Saturday the 14th of June was a milestone in the journey towards the Glasgow 2014 Commonwealth Games. The unique Queen’s Baton crossed the border into Scotland for the first time to start it’s forty day tour of the nation before landing in the cultural capital and launching the opening ceremony.

To celebrate and mark the occasion Edinburgh hosted the ‘Tryathon’ – a “come and have a go” session for children to have a taste of the different sporting disciplines that will make up the 2014 Games. With 3000 children, international media and the Queen’s Baton itself doing laps of the Meadowbank Stadium, the Host Broadcaster Training Initiative students were there for their first live autonomous shoot.

 

“This will give them vital experience before they get to work alongside other professionals.” – Guy Tassle, Director.

 

Audio: The First Minister Interviewed by HBTI Student Catriona MacLellan

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“We’ve now got people training on the most up to date technology, where before we didn’t, and that’s another part of our Legacy” – First Minister Alex Salmond.

The HBTI Legacy truck was installed inside the stadium with six cameras placed around the ground; all set up and operated by the students from Glasgow Clyde College. Under the direction of Guy Tassle, the event was run as a full dress rehearsal for the Commonwealth Games with a three hour live shoot. There were problems with technology, the event’s plans changed without notice and the First Minister Alex Salmond dropped by for a tour of the facilities, and each of the students and crew took it all in their stride.

 

Video: The Queen’s Baton Relay at Meadowbank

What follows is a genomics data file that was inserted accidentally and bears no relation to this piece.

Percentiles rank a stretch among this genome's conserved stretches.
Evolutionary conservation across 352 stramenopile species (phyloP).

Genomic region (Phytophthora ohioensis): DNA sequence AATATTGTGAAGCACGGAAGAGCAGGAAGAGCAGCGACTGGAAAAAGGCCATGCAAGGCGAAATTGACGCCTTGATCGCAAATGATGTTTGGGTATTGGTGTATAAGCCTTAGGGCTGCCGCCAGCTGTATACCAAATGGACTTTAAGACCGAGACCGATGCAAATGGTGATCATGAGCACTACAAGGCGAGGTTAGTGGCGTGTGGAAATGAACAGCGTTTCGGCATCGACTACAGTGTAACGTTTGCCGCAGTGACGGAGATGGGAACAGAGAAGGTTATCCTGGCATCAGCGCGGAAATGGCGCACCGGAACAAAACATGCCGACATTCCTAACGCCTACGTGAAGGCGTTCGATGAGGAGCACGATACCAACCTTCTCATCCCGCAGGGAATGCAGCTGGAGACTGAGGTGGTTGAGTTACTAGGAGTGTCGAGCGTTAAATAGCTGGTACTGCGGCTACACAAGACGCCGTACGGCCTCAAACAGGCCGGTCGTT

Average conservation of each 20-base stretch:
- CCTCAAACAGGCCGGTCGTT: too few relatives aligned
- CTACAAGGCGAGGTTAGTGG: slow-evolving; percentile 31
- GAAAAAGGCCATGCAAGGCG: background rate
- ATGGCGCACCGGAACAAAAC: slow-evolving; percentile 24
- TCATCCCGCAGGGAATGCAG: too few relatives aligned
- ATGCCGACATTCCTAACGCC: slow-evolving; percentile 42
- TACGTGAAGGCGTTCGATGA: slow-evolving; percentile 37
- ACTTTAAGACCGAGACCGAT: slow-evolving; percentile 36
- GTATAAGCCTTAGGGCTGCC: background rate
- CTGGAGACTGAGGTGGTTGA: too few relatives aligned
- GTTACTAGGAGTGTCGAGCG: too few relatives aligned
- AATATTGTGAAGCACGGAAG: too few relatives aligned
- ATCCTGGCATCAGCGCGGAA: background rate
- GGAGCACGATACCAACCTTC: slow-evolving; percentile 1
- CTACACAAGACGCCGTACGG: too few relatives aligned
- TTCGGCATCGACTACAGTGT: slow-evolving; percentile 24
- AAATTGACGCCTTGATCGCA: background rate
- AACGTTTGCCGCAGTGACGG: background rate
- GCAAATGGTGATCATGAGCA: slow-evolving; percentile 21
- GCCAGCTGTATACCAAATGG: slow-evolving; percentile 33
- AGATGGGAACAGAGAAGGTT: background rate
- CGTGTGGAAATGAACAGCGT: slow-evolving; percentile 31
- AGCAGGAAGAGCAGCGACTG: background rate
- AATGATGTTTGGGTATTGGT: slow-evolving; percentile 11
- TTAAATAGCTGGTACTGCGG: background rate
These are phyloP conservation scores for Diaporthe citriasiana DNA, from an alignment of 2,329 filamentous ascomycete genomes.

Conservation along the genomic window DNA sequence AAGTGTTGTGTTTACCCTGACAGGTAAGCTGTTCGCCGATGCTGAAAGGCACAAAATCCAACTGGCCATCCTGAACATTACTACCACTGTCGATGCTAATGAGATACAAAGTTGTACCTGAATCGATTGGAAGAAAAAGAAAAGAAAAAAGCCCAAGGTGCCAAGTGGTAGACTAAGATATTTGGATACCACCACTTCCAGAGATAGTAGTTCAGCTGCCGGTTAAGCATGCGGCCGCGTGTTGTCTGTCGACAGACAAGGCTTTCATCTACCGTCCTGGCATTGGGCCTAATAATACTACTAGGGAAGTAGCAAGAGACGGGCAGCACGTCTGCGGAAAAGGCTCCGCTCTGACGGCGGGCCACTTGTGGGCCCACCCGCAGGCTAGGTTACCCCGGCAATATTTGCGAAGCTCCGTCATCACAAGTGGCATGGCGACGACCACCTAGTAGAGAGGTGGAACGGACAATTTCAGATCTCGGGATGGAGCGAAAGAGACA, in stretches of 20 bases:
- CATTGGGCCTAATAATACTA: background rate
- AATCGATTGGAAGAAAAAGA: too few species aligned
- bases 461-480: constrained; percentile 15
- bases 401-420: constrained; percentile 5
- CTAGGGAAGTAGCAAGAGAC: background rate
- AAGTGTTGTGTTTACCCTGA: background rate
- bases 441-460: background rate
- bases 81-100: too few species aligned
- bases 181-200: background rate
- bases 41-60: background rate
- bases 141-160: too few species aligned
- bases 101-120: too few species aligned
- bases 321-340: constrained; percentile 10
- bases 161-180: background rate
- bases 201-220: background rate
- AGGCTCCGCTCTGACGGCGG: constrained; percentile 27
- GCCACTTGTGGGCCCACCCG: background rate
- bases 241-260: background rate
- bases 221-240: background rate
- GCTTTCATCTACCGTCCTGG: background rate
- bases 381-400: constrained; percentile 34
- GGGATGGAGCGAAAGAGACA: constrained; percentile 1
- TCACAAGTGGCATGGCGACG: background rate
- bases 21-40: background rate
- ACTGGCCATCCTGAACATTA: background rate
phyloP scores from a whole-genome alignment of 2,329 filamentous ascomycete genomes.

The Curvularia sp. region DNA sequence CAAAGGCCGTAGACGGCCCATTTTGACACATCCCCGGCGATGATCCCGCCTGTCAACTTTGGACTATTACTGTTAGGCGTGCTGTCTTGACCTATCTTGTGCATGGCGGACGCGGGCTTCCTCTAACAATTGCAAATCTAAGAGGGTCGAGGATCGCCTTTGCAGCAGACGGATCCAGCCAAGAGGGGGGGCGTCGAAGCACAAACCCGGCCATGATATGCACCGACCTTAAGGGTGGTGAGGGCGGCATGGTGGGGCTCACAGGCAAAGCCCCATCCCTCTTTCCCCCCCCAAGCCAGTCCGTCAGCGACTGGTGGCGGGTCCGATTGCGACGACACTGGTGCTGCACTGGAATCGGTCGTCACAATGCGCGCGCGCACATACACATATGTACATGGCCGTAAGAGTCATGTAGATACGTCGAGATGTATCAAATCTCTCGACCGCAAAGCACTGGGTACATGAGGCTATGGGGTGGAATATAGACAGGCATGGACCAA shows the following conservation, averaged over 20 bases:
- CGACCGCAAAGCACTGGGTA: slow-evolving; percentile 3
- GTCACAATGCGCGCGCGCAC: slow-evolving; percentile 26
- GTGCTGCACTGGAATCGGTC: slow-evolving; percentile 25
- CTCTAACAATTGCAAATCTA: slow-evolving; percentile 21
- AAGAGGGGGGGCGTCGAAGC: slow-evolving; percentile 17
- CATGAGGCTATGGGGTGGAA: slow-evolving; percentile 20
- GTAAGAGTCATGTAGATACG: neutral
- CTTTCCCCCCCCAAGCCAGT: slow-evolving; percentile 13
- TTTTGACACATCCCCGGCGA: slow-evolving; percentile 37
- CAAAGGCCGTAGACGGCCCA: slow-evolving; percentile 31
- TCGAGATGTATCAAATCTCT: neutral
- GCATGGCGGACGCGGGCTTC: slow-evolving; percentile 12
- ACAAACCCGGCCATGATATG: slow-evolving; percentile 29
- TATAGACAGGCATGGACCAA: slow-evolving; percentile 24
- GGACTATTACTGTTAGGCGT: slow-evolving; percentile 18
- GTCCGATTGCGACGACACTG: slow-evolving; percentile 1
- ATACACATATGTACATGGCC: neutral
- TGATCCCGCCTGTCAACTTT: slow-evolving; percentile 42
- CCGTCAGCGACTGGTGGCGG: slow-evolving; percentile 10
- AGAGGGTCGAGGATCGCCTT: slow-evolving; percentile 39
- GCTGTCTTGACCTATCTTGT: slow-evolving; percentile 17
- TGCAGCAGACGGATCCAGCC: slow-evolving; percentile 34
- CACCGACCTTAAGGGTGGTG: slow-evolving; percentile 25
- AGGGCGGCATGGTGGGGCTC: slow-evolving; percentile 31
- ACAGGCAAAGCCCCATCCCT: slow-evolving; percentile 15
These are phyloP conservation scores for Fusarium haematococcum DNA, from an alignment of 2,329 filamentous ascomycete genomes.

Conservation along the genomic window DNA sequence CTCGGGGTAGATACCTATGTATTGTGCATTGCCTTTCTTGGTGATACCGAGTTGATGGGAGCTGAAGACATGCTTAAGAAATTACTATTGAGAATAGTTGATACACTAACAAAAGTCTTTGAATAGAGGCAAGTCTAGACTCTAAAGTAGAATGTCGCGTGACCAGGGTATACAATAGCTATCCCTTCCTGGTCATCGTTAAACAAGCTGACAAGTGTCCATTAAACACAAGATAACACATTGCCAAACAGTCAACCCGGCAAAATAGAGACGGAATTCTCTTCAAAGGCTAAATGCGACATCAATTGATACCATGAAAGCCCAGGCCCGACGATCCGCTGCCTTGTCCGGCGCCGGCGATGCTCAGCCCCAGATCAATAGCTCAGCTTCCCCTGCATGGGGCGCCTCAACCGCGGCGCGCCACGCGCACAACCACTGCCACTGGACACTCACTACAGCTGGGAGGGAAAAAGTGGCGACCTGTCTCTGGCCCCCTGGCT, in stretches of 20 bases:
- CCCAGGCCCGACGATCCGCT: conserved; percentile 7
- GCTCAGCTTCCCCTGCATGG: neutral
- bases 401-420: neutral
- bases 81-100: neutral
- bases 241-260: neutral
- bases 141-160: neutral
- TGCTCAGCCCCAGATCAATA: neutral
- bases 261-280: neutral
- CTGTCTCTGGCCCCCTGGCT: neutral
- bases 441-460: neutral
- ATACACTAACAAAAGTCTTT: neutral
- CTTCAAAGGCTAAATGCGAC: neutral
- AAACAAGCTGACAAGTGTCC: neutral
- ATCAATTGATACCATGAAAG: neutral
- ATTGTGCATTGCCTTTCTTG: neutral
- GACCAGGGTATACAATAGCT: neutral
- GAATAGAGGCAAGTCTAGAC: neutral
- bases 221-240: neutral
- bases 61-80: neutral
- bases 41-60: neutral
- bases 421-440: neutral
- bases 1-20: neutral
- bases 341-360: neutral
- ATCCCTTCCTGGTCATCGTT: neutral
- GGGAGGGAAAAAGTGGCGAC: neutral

The HBTI students weren’t just training – the whole day was captured on tape and the entire event was treated like a professional live shoot. As the First Minister said, the best way to learn is by actually doing the job. Above is just a taste of what happened in Edinburgh.

 

Audio: Camera Assistants Take a Step Up

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“Having an actual Director from live sports come in and teach us..it’s been a brilliant experience.” – Scott Townsend, Student, Glasgow Clyde College.

The students were onsite from 9am for the event which started at midday. During the Commonwealth Games many of them will be Camera Assistants and so this first hand experience was vital to them understanding all of the technical terms, the practical issues surrounding lens choice and blocking, cabling and Health and Safety for a major event.

 

Audio: The Training Kicks In

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“I feel that today has been a great learning experience, it’s meant that I’m more prepared for any problems that come up in the future.” – Sean Corbett, Student, Glasgow Clyde College.

It’s not always plain sailing on location – in fact the benefit of putting students through their paces in a live environment is that when something goes wrong it matters. How did our students cope..

 

Audio: On the Track

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“Even a couple of hours of experience at an event like this is immensely vital to someone like myself.” – Oscar Holland, Student, Edinburgh College. 

Not only were there students in the stands with cameras – there were also two roving camera teams feeding live pictures to the Legacy truck. This true simulation of what the Camera Assistants will be doing at the Glasgow 2014 Commonwealth Games is a milestone in the development of the students’ careers.